This was done on carburetor equipped gas engines to prevent gas from flooding the bilge if the float stuck . This was a common problem when fuel sat for a long time and evaporated in the fuel bowl causing varnish and gunk.

Worked OK unless they got stuck and did not open causing a low or no fuel condition that was often overlooked when troubleshooting (don't ask me how I know).

Diesel and other fuel injection engines do not want or need this appendage.
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Old 08-20-2015, 03:53 PM   #27
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Does anyone know who in the Clear Lake Tx area can test/certify my halon system? I'm sure it has been many years since checked. There is no card in the little pouch hanging on the system. Thanks.

Kevin
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Old 04-19-2016, 04:35 PM   #28
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Any fuel tank regardless of engine type could benefit from anti siphon valve at the tank.
Say you fuel line broke, and the end flopped down coming from a fuel tank. It is going to siphon out diesel or gasoline regardless of fuel injected or carbureted.

The down side of anti siphon valves, they jam with debris, crud in the tanks. Your pumps just may randomly quit when it gets stuck at that valve, Then you go to investigate and find nothing wrong, because when you turn off and open the line, the crud drains back down into the tank.
i got rid of my anti siphon valves. My fuel lines are all above the tank top and secured in place. Only issue is if the large filter developed a leak it could drain out fuel.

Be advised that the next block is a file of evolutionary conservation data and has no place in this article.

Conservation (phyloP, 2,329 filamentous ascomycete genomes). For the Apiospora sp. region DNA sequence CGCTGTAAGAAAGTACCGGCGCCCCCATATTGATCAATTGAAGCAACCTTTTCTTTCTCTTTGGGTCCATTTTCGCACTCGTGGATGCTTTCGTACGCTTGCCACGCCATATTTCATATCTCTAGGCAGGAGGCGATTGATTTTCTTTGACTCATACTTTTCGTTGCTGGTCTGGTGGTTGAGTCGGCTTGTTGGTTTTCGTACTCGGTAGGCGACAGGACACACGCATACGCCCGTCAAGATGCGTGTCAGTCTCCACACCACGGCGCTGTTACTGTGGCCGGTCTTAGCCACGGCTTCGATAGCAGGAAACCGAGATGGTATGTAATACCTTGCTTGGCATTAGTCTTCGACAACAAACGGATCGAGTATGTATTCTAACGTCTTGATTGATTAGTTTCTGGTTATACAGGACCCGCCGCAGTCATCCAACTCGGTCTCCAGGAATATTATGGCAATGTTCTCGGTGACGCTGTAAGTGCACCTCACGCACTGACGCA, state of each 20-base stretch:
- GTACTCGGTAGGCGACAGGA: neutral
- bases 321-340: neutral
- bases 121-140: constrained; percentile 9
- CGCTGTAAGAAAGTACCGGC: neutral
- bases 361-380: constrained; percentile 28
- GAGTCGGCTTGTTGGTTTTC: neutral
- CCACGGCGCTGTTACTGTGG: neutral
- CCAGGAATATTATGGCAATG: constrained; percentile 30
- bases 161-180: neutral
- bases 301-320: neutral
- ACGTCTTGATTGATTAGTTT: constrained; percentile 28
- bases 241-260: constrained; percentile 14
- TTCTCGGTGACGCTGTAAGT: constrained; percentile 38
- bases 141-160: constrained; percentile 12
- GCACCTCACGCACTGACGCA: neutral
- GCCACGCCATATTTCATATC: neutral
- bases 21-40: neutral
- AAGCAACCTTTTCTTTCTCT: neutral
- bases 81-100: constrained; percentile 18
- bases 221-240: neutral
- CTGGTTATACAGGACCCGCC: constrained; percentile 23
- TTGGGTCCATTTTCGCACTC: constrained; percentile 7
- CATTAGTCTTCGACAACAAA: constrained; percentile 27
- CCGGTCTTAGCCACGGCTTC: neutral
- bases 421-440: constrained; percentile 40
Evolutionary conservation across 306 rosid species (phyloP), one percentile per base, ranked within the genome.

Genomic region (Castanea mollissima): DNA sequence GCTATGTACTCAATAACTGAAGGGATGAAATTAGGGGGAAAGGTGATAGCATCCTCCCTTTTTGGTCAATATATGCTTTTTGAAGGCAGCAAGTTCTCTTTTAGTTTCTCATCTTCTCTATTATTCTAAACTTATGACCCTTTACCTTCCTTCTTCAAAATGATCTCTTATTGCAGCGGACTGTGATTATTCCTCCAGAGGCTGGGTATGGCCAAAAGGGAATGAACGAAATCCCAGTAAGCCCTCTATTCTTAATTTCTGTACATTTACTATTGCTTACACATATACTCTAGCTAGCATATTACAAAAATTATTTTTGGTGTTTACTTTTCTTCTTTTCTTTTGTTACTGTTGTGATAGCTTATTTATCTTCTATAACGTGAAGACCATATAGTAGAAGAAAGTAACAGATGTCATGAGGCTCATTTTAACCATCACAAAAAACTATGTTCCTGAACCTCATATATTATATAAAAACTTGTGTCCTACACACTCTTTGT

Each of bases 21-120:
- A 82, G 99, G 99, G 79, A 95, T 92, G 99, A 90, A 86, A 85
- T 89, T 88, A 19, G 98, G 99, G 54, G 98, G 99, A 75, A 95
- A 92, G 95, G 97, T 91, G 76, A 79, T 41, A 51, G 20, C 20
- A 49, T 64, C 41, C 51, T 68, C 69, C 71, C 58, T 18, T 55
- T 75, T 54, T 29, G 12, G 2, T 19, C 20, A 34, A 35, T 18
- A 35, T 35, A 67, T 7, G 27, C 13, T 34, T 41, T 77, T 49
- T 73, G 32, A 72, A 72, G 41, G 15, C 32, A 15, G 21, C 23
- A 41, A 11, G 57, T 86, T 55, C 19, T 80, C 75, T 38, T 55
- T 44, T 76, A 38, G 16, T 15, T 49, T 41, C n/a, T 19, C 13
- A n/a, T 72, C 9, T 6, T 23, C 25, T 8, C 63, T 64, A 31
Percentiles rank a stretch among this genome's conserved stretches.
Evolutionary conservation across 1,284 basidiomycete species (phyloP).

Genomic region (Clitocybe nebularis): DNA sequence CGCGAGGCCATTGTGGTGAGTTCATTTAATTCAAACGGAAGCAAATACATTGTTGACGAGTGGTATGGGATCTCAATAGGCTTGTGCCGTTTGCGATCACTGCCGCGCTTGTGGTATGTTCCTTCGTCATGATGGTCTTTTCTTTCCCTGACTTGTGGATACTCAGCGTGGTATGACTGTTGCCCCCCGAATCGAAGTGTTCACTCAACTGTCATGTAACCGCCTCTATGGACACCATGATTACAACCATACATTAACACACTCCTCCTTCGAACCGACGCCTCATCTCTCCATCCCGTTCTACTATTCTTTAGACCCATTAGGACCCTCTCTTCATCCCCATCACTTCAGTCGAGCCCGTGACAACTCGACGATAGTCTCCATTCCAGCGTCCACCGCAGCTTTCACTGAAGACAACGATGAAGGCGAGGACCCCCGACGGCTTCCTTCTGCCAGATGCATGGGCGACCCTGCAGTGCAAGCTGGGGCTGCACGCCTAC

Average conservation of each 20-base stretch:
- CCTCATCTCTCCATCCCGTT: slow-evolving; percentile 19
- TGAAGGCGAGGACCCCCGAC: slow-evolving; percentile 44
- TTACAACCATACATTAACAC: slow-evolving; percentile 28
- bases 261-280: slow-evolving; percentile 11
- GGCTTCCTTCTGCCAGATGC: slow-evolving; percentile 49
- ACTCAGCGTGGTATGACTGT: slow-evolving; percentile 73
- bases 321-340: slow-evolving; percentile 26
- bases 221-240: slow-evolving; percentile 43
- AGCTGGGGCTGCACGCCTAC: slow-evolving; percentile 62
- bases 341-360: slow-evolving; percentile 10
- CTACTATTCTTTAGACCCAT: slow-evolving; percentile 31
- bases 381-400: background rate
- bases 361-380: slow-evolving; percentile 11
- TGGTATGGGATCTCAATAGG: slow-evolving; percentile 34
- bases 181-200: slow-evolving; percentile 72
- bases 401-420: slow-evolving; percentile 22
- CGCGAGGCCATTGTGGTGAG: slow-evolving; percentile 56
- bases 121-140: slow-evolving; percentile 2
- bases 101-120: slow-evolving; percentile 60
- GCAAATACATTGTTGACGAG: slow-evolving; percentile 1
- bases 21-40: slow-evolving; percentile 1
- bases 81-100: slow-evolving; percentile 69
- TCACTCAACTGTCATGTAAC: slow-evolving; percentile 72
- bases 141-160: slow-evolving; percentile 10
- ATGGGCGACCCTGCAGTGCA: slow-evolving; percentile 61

I was thinking an expensive solution, an electric valve that opens when the electric fuel pump runs.

Otherwise, manually turn off a valve so it cant drain fuel .
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Old 04-19-2016, 06:00 PM   #29
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Alaskan Sea-Duction: I really hate to cause an argument but you may be seriously mistaken in stating that you were "wrong" about Halon. Please read your earlier post. You probably did hear from someone that it was corrosive.

dan
It's not every day you see someone calling out another for NOT being wrong.
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Old 04-19-2016, 06:01 PM   #30
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Does anyone know who in the Clear Lake Tx area can test/certify my halon system? I'm sure it has been many years since checked. There is no card in the little pouch hanging on the system. Thanks.

Kevin
The guy I bought my boat from said there wasnt anyone that would deal with halon. If you do hear of someone I would be interested. I have a big ole bottle of the stuff.
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Old 04-19-2016, 06:24 PM   #31
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What is the consensus on the new stuff (HFC-227ea) compared to Halon? All the equipment looks the same so can you have your Halon system recharged with HFC-227ea?